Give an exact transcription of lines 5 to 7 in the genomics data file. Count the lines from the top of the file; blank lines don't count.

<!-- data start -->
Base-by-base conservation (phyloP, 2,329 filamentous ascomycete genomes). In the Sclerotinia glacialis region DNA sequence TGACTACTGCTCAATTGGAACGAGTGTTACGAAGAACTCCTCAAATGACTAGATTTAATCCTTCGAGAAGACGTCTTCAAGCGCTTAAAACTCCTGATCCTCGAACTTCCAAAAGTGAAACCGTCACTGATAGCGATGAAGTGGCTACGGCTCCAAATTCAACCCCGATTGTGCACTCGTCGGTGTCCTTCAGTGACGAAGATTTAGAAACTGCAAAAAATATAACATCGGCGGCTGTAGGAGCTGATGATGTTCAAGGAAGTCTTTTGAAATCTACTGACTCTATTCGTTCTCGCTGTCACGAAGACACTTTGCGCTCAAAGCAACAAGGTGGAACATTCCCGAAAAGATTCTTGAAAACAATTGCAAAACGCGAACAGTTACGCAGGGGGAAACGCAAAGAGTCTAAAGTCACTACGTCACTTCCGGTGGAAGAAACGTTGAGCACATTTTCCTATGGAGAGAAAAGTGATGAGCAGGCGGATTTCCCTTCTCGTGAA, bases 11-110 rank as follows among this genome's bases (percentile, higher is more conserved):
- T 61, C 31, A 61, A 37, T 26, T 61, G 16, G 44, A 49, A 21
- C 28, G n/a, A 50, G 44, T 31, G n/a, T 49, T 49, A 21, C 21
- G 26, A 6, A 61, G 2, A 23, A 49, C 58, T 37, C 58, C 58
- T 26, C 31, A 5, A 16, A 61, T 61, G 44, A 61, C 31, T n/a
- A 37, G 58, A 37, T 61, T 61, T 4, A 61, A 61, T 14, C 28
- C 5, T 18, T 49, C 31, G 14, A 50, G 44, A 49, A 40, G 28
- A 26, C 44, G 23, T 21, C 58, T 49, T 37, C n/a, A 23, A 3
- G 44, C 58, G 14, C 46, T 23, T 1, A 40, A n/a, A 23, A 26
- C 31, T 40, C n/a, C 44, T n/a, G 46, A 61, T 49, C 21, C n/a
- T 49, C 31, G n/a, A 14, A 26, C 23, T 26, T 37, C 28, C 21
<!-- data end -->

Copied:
- T 26, C 31, A 5, A 16, A 61, T 61, G 44, A 61, C 31, T n/a
- A 37, G 58, A 37, T 61, T 61, T 4, A 61, A 61, T 14, C 28
- C 5, T 18, T 49, C 31, G 14, A 50, G 44, A 49, A 40, G 28